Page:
`India was concerned over LTTE radio equipment`
India had expressed concern to Lanka on allowing LTTE to import radio equipment, WikiLeaks revealed.
Colombo: India had expressed concern to the Sri Lankan government on allowing the Tamil Tigers to import radio equipment amid fears that it would equip the LTTE "broadcasts to reach Tamil Nadu," a secret cable from the US embassy here has revealed.
The diplomatic cable leaked by the whistleblower website WikiLeaks said the government, headed by the prime minister Ranil Wickremasinghe in 2002, had requested assistance of the Royal Norwegian government, the facilitator of the troubled peace process, to import radio equipment for the LTTE`s radio "Voice of Tigers" during the ceasefire period.
A worried India had expressed concern to the government over the issue.
"The Indian government reportedly has expressed concerns to the GSL that the equipment will allow LTTE broadcasts to reach Tamil Nadu," the cable said.
It was believed that the equipment were to allow the VOT radio to upgrade its FM capability.
"At this time, the Voice of the Tigers had very limited FM and short-wave capabilities, allowing the station to be dimly heard in parts of the north and east...Some press reports state that the FM-upgrade equipment cost about USD 90,000 and that the equipment was bought in Singapore.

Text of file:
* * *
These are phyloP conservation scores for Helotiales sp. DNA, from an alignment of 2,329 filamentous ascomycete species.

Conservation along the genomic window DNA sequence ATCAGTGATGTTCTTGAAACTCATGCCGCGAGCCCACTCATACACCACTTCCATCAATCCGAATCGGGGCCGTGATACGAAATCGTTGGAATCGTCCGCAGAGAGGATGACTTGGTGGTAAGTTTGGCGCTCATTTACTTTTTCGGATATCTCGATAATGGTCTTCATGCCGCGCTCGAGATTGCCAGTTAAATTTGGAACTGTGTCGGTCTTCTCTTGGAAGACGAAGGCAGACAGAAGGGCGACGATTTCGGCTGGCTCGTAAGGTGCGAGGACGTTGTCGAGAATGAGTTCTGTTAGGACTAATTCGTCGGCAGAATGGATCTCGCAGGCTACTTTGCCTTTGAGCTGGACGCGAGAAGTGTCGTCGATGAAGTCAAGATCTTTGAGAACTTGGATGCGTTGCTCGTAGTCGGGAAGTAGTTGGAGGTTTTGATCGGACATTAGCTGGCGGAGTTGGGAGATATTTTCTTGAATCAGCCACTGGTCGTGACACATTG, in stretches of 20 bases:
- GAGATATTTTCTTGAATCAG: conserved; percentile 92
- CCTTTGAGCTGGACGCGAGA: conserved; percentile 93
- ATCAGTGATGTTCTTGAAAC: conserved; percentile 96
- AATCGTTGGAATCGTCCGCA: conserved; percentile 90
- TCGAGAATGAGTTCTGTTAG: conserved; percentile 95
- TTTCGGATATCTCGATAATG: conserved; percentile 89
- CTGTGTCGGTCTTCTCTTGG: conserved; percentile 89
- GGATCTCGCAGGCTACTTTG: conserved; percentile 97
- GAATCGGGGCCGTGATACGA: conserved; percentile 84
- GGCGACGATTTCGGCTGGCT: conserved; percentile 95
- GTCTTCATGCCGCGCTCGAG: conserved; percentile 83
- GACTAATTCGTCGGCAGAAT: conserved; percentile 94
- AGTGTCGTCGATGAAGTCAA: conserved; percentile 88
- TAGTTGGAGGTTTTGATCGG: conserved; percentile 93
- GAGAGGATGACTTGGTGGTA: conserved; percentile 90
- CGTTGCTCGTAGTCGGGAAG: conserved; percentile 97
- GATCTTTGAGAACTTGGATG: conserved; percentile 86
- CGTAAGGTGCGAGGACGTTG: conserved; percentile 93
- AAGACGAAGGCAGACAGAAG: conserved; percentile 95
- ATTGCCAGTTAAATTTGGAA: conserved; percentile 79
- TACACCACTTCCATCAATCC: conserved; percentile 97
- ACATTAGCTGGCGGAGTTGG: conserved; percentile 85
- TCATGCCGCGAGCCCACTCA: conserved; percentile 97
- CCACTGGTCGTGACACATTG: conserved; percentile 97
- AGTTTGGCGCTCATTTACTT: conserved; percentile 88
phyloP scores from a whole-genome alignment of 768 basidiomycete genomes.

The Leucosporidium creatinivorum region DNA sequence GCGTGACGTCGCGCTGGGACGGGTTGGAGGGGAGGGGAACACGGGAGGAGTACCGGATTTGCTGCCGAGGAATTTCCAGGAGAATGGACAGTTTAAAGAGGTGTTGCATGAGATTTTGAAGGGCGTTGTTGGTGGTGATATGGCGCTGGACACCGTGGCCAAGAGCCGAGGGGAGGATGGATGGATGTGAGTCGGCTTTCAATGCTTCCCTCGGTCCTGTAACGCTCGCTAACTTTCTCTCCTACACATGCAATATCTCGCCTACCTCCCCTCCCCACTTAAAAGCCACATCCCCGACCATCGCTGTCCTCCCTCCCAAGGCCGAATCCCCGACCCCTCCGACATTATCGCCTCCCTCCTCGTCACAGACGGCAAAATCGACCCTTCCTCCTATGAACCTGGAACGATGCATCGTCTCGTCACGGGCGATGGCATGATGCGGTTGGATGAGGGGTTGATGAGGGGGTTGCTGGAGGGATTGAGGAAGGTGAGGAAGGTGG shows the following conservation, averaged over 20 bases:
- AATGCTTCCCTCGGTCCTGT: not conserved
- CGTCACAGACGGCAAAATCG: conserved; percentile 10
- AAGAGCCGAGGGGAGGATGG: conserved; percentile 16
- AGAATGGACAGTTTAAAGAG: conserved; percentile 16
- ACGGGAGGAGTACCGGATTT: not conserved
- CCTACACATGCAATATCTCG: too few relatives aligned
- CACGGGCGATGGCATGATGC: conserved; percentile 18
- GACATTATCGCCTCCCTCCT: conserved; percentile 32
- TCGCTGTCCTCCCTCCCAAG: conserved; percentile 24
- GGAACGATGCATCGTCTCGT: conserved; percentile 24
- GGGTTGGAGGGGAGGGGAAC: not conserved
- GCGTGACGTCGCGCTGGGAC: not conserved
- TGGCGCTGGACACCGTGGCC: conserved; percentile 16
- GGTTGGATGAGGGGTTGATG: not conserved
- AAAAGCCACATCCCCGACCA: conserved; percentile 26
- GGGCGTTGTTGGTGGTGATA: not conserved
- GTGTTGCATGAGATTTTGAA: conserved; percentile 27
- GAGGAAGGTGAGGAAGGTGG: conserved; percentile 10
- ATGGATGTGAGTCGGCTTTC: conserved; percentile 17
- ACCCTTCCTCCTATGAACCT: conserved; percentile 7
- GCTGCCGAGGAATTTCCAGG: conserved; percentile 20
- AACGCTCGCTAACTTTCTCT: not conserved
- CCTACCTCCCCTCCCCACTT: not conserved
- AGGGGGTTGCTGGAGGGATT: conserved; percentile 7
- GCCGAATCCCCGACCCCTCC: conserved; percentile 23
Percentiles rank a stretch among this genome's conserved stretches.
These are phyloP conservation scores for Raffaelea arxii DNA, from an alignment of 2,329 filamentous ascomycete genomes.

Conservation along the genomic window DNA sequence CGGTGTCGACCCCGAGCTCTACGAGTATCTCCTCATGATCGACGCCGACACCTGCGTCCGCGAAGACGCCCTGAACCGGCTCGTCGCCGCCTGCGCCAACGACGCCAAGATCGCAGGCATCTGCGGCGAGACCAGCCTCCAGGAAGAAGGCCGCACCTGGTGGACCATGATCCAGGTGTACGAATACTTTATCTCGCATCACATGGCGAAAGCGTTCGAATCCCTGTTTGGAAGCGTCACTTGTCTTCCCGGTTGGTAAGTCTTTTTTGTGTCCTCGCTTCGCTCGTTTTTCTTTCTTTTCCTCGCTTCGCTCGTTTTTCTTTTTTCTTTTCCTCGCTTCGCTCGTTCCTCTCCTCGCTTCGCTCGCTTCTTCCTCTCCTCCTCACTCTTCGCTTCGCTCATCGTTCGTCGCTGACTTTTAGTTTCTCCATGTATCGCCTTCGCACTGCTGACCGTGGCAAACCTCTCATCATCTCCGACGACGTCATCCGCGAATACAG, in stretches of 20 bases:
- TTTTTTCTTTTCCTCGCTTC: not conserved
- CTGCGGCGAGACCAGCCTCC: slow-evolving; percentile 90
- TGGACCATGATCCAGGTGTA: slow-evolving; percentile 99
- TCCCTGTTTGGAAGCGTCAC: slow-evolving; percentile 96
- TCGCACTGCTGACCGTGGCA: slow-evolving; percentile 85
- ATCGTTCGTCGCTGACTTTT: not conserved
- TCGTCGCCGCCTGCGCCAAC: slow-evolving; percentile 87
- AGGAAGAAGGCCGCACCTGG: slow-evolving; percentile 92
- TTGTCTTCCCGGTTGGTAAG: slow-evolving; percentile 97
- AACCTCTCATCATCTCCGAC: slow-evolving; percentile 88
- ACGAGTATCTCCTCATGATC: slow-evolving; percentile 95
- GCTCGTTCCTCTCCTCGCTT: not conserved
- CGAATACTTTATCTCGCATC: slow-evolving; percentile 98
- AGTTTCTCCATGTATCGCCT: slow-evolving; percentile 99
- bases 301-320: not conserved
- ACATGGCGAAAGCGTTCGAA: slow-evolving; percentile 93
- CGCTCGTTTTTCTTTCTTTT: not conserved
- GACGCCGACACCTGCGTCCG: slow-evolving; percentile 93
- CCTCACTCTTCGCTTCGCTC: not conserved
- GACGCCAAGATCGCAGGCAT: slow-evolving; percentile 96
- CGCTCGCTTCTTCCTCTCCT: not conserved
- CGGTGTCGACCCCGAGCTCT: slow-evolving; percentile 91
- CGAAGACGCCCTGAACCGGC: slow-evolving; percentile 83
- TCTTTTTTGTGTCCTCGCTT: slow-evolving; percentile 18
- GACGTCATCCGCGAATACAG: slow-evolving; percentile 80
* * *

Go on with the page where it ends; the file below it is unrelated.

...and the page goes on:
It is not clear what range the new equipment will allow the ` Voice of the Tigers` to have," the secret American document said.
"The equipment in question was brought into Colombo harbor last month in a shipping container. Because the consignment was for the Norwegian Embassy, no duty was paid," according to the cables published in the media.
The whistleblower website said the "Norwegian Embassy has confirmed that it turned the consignment over to the GSL’s Peace Secretariat, which then passed the items over to the LTTE with the assistance of the Defense Ministry".
At some point in this process, the LTTE’s radio station, the "Voice of the Tigers" was legalized by the GSL as a private entity and given permission to broadcast," the cable said.
Wickremesinghe`s government was targeted by the opposition groups for allowing the radio equipment as a demonstration of the then prime minister`s appeasement of the rebel group.